Why Is Torture Wrong?

Or more precisely, why is the belief that the torture of captured combatants is wrong compatible with anything other than some form of pacifism? I mean this an actual question, not as a passive-aggressive assertion.

It can’t just be that it involves inflicting horrible pain and suffering. The moment before an enemy combatant surrenders, it is legal (under the current rules of war which govern U.S. military operations as I understand them), to shoot this person in head, launch burning petroleum jelly onto him that is carefully designed to stick to his skin and clothing, or deviously hide explosives that will maim him (but intentionally not kill him) when he steps on a landmine, in order to slow the advance of the group that must then carry him, and also to make it easier to subsequently kill both him and the person who assists him.

It can’t just be that the prisoner is helpless, or that the imbalance of power between the inflictor and recipient of the suffering is so high. The whole point of maneuver in warfare is often to put yourself in a position where you can cause massive causalities from a protected position. It is normally a retreating army that suffers the worst causalities. After all, it is legal (as I understand it) to drop a bomb from a virtually invulnerable aircraft at 30,000 feet onto an enemy combatant who has dropped his rifle and is running away at high speed. Presumably, it is actually illegal not to do this if so ordered by a superior officer.

Why is it that if this person turns around looks up at the plane and says the words “I surrender” that it suddenly becomes wrong to punch him in the face hard enough to make him bleed? Not prudentially foolish, but morally wrong?

It can’t just be that “hitting somebody hard in the face is really awful, seems mean, and is not something I would want done to me”, because everybody but a pure pacifist agrees that we have the right after he surrenders to lock him in a prison camp and deprive him of liberty for an indefinite period (basically, as I understand it, until hostilities have ended). Going to prison is unpleasant, and is not something I would want done to me.

So apparently it’s OK to inflict (the most extreme imaginable) violence when the guy is totally helpless in combat, but suddenly upon his saying the words “I surrender”, any serious violence beyond confinement becomes wrong. Now, the natural justification for this is, I assume, that until he surrenders, if you let him run away, he might very well come back to try to kill you later. Therefore, once you have operationally captured him you are entitled to imprison him for the duration to prevent this future plausible attempt to kill you, but that is all. Why is that all? What changed when he said “I surrender?”. After all, he might escape from the prison camp. It might be your judgment that killing him, or intentionally injuring him short of death while he is imprisoned – as per landmines – might serve your purposes better. One could imagine all kinds of prudential reasons why one might make the judgment that war aims are better served by torturing such a captured combatant. What is the moral reason that you should not pursue such a course of action?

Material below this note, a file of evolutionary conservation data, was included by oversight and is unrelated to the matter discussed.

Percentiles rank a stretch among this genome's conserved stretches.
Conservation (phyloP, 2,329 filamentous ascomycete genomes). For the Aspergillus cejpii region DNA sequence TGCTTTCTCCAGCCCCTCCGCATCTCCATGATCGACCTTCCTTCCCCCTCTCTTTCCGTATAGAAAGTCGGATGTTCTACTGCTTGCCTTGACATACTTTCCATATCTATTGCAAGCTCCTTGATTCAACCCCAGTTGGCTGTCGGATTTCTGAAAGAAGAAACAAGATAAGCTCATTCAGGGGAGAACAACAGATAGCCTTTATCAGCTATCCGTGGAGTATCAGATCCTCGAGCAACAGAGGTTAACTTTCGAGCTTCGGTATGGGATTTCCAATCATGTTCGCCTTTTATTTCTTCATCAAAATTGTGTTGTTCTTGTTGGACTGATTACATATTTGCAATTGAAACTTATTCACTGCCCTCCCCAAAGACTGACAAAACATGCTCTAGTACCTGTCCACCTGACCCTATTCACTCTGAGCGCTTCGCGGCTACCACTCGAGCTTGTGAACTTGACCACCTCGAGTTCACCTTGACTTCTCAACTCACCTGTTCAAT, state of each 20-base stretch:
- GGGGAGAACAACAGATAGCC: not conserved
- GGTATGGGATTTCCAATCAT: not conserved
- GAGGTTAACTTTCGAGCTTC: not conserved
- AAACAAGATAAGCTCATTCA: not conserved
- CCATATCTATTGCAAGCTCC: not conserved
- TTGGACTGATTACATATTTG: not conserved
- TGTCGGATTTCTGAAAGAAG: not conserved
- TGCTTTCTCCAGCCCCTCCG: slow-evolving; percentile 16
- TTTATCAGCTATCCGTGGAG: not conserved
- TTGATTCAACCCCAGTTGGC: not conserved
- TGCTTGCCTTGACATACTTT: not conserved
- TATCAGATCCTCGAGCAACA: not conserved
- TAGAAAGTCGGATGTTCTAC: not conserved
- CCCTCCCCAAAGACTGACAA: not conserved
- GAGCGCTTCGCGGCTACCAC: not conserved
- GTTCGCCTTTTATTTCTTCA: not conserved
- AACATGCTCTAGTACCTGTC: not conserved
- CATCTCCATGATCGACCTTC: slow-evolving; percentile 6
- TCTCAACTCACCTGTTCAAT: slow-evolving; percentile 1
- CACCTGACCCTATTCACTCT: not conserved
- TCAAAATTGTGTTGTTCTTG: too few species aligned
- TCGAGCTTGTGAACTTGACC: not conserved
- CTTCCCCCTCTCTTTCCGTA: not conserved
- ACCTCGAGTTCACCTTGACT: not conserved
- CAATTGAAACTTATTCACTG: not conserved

You may be bound by an agreement that you (collectively, as a national unit) have made to treat prisoners in this way. But, either that treaty had a prudential motivation, or it was made, in part, because (at least some of) the signatories viewed torture of captured combatants as morally wrong. So, we’ve just kicked the can back one step: why did the national unit consider torture of captured combatants to be morally wrong?

You may argue that torture, as a practical matter, is never confined to the intended cases, and leads to corruption. But this is a prudential argument – it doesn’t say that some specific acts of torture are immoral. You might argue that torture is so dehumanizing that it inevitably morally corrupts those who do it. But, how does this distinguish it from lots of other things done in war to other human beings (see prior paragraphs)?

Maybe I’m morally obtuse about this (again, I mean that non-rhetorically), but I don’t see how a non-pacifist makes the moral case against torturing captured combatants. Of course, there are at least two ways to interpret that. One is that torture of captured combatants is not morally wrong. The other is to see this as an example of why we should be skeptical about moral reasoning as a way to answer the question; that is, of why we must rely on moral intuition and the traditions of our society.